Rainfall observations using dual-polarization radar coupled with a drop motion and evaporation model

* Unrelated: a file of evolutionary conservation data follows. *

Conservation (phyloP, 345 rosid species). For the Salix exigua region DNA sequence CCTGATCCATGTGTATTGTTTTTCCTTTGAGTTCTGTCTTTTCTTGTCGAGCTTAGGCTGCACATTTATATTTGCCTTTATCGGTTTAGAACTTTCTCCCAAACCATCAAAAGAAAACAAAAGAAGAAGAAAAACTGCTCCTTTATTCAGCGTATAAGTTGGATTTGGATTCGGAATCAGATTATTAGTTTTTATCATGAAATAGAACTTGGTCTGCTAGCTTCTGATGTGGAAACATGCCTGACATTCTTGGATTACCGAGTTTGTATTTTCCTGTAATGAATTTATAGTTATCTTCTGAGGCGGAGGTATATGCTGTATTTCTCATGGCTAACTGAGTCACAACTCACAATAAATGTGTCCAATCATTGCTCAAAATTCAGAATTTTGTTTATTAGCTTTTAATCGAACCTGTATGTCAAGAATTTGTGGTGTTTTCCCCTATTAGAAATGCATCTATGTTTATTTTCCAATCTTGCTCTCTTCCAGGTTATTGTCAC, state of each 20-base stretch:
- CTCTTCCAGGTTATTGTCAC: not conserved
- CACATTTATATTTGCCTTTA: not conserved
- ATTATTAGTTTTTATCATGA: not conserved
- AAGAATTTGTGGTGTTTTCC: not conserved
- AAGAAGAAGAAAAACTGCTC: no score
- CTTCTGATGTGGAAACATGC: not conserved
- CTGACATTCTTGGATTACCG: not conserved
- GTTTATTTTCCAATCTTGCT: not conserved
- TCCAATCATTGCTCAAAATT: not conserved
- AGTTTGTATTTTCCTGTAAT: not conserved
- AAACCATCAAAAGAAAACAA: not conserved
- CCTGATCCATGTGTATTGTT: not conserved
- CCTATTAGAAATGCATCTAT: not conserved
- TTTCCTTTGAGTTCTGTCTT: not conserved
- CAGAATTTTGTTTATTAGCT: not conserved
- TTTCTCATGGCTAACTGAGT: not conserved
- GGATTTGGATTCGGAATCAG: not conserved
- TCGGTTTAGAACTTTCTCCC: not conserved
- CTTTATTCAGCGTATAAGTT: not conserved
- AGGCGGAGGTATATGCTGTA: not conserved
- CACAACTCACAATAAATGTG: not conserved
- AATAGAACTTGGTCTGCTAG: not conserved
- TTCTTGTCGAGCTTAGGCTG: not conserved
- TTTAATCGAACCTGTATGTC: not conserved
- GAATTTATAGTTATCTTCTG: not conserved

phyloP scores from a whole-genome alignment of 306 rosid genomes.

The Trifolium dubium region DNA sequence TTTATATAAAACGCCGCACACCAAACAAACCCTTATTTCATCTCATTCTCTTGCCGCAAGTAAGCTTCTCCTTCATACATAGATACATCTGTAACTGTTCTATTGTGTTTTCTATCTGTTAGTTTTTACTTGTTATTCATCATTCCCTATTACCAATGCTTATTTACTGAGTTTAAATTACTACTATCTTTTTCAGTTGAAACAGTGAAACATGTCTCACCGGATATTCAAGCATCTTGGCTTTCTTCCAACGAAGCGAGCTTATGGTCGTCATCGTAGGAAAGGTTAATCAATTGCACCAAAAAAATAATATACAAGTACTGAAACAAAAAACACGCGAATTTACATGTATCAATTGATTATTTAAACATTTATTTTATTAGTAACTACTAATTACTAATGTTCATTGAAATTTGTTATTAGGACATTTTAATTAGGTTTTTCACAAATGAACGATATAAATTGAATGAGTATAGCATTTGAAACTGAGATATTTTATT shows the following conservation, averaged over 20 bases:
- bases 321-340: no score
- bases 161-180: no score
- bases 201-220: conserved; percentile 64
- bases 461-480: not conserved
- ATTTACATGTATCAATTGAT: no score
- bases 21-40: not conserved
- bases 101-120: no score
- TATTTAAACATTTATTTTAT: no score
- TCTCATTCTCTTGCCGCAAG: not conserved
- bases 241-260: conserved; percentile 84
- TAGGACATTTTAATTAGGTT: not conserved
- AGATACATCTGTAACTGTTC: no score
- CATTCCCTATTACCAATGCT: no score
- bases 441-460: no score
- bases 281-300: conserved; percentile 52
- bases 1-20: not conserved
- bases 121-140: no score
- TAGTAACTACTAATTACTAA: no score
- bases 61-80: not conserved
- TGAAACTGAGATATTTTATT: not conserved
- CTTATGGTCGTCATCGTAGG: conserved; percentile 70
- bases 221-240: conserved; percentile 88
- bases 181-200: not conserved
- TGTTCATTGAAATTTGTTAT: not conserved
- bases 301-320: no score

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Measuring spatial coverage of rainfall is important for several disciplines; unfortunately, rainfall data via rain gauges is very limited in spatial coverage. The best remote sensing tool available for rainfall estimation is radar, but this has many limitations, especially for locations far from the radar. Central Missouri is one such location and was the focus of this study. For this study a computer program was created to determine the effectiveness of radar rainfall estimation techniques in Central Missouri. Two groups of techniques were evaluated. The first group was conventional formulas. These were simple formulas based on combinations of three available radar parameters: reflectivity, differential reflectivity, and specific phase differential. The second group was designed specifically for this project. This group consisted of the "trace techniques", where individual raindrops were traced back to the location where they interacted with the radar beam. In this process the program used high resolution model data to calculate horizontal drift and raindrop evaporation. The results from this study indicated a modest improvement in radar rainfall estimation performance from the introduction of raindrop evaporation; this improvement was on the order of 10%. The conclusion was made that the effects of raindrop evaporation were significant enough to warrant the inclusion of high resolution model data in the radar rainfall estimation process. Less conclusive were the effects of horizontal drift on radar rainfall estimation.